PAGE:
Churches concerned about Internal Revenue Service intervention if they engage in political speech should take a look at a proposed federal bill that promises fewer restrictions, the bill’s backers say.
“No tax exemption can be based on a requirement that a church or any
other non-profit organization give up a constitutionally protected
freedom, including free speech,” Alliance Defending Freedom senior
counsel Erik Stanley said Sept. 29. “With regard to churches, they can
decide for themselves what they should or shouldn’t say from the pulpit.
Americans don’t need the IRS to be the referee.”
Reps. Steve Scalise (R-La.) and Jody Hice (R-Ga.) have introduced the
Freedom of Speech Fairness Act, which claims to restore free speech and
religious freedom to churches and other nonprofits. It would allow
churches to make political statements in the ordinary course of the
organization’s regular and customary activities, and if any expenditures
on such statements are minimal.
The bill would ensure that a minister may make a comment about a
political candidate or issue as part of a sermon. It would also allow a
charity that sends out a monthly newsletter to occasionally include
comments on political issues or candidates, according to Rep. Scalise’s
The bill maintains some restrictions. It would not allow non-profits
to create an entirely new mailing campaign dedicated solely to political
information. It would not allow non-profit organizations or churches to
engage in political activities outside the scope of their normal
tax-exempt work. They also could not contribute to political activities
Stanley spoke in support of the bill, contrasting it with the 1954
Lyndon Johnson, who would later go on to become
president, backed legislation as a U.S. Senator to bar non-profits from
participation in any political campaign on behalf of or against any
candidate for public office. That rule is still in place.
For Stanley, the Freedom of Speech Fairness Act is a needed corrective.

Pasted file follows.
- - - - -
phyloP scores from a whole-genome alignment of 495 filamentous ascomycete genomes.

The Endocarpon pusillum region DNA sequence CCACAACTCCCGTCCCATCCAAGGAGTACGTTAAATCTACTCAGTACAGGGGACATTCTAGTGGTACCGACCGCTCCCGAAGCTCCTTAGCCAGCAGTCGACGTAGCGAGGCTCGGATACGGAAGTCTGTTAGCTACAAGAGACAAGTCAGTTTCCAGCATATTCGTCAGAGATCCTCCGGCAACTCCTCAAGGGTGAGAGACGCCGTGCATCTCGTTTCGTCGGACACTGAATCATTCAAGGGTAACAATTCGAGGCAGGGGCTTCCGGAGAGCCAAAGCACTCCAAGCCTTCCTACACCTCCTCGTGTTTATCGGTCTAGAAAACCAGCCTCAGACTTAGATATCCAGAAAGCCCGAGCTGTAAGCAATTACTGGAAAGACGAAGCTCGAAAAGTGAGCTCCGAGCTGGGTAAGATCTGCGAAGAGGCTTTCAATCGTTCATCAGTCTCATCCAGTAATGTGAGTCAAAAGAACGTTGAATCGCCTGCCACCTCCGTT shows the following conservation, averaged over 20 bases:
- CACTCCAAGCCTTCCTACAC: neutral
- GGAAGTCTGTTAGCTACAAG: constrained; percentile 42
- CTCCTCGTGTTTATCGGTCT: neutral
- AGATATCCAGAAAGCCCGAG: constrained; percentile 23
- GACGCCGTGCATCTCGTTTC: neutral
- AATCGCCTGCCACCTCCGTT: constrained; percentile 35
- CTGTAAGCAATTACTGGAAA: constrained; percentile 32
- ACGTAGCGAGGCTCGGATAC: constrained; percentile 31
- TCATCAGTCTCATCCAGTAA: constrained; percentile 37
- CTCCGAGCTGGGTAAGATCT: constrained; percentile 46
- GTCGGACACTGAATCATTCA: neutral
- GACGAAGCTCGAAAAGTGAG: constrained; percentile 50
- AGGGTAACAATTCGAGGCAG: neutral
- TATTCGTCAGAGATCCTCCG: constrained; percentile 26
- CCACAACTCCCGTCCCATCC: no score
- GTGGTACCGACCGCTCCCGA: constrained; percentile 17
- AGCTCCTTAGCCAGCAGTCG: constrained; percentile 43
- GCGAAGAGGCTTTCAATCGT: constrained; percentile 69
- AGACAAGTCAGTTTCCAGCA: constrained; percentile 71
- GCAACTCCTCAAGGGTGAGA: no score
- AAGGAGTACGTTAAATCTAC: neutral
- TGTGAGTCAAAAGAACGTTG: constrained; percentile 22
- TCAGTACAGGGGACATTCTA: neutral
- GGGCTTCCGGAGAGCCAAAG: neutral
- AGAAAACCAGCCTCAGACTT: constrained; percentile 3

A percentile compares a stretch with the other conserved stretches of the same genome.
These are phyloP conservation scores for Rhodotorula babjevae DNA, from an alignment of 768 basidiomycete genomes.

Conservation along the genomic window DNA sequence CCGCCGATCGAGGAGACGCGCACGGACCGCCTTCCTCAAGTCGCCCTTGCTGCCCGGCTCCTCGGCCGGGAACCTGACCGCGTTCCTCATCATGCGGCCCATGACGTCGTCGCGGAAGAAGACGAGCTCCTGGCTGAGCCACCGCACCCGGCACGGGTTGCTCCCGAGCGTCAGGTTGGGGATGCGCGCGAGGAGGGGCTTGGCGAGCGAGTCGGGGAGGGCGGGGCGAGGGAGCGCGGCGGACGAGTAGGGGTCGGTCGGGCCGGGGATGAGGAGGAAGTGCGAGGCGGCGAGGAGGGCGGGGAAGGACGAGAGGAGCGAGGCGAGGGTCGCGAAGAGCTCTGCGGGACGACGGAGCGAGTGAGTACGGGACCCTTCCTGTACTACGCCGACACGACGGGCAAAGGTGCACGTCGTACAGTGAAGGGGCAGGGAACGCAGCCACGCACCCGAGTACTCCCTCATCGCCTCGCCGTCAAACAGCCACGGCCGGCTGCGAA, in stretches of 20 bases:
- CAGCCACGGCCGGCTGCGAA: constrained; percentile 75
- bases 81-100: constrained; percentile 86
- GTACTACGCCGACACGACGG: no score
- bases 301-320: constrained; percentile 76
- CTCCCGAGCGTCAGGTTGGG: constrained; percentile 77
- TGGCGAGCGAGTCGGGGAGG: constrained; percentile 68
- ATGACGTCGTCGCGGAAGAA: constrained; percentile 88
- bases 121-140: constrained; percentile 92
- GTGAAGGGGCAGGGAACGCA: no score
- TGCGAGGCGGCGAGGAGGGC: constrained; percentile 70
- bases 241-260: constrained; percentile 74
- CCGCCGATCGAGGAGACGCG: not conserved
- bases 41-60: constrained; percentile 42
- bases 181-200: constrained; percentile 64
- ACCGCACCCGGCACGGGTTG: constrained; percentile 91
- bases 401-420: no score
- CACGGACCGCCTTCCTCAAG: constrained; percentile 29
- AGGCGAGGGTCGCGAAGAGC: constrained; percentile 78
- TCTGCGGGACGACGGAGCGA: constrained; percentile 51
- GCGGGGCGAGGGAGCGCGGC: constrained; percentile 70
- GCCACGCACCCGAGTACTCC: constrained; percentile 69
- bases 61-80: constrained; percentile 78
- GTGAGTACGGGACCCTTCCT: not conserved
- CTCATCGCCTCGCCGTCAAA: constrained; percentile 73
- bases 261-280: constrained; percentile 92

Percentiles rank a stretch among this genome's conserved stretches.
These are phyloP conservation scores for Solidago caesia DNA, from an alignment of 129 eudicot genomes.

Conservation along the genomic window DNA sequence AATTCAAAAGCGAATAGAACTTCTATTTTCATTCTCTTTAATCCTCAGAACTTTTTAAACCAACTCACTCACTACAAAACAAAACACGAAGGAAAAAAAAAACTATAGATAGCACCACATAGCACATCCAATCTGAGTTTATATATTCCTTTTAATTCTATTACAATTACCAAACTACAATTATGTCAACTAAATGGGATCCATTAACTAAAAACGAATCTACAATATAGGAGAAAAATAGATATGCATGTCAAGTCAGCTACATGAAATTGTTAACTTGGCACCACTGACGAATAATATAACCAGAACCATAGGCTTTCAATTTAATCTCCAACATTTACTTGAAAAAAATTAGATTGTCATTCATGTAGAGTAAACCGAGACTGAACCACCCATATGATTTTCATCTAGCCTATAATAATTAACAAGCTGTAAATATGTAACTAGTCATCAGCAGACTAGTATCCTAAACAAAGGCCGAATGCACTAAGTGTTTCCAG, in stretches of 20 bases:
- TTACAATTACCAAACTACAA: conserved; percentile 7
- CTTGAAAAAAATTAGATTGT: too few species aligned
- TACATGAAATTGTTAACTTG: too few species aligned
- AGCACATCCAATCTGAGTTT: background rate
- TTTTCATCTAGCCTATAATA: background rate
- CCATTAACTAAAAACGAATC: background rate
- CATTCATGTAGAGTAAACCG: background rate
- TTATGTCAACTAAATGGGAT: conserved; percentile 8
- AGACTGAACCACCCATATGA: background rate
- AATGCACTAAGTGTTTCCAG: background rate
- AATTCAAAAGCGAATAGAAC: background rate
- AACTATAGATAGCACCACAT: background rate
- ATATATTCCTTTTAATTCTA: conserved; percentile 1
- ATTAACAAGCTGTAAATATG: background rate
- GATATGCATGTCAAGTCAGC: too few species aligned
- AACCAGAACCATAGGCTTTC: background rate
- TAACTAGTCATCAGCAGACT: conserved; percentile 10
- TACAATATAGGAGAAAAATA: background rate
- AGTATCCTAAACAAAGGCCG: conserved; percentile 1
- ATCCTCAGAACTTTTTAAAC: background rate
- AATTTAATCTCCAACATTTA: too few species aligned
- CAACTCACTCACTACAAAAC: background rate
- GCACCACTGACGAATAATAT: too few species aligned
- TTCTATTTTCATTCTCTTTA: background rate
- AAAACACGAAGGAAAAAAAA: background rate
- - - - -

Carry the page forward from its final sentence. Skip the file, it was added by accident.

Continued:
“The IRS has no business acting as the speech police of any
non-profit organization, as its many scandals over recent years have
made clear,” he said. “This bill corrects an unconstitutional
restriction put in place in 1954 that was never intended to affect
churches and other non-profit groups but has been used to intimidate
them ever since.”
“By removing the threat of an IRS investigation and potential
penalties based simply, for example, on what a pastor says from the
pulpit, this bill brings the law into conformity with the First
Amendment,” Stanley said.
Rep. Scalise’s office said that present law creates a “chilling effect” on religious institutions’ speech.
In response to a 2012 lawsuit settlement with the Freedom from
Religion Foundation, the IRS created a unit called the Political
Activity Referral Committee. It identified 99 churches for “potential
impermissible political campaign intervention activities.”
Groups like Americans United for Separation of Church and State often
send letters to pastors warning them about the tax regulations.
The U.S. Conference of Catholic Bishops’ Office of General Counsel
has offered guidelines to Catholic organizations on political activity
The July 2016 edition of the guidelines runs to 44 pages. It offers
careful rules concerning candidate forums, debates, photo-ops and
facility rentals at churches and other Catholic organizations.
The guidelines are relevant to non-profit Catholic media
organizations, including CNA’s parent organization the EWTN Global
“Prudence dictates that Catholic periodicals reject columns that
endorse, support or oppose candidates,” the bishops’ document states. It
notes that Catholic news publications should avoid crossing the legal
threshold of attempting “to promote or oppose a candidate through
editorial policy” or through selective acceptance of political
Alliance Defending Freedom organizes protests of the tax regulations in its Pulpit Freedom Sunday events.
The U.S. bishops’ guidelines caution against Catholic churches’
participation in the event, saying it could cause problems with the IRS
“If the IRS determines that an organization has violated this
absolute prohibition against political campaign intervention, the IRS
may revoke the organization’s tax-exempt status, including its ability
to receive tax-deductible contributions,” the guidelines say.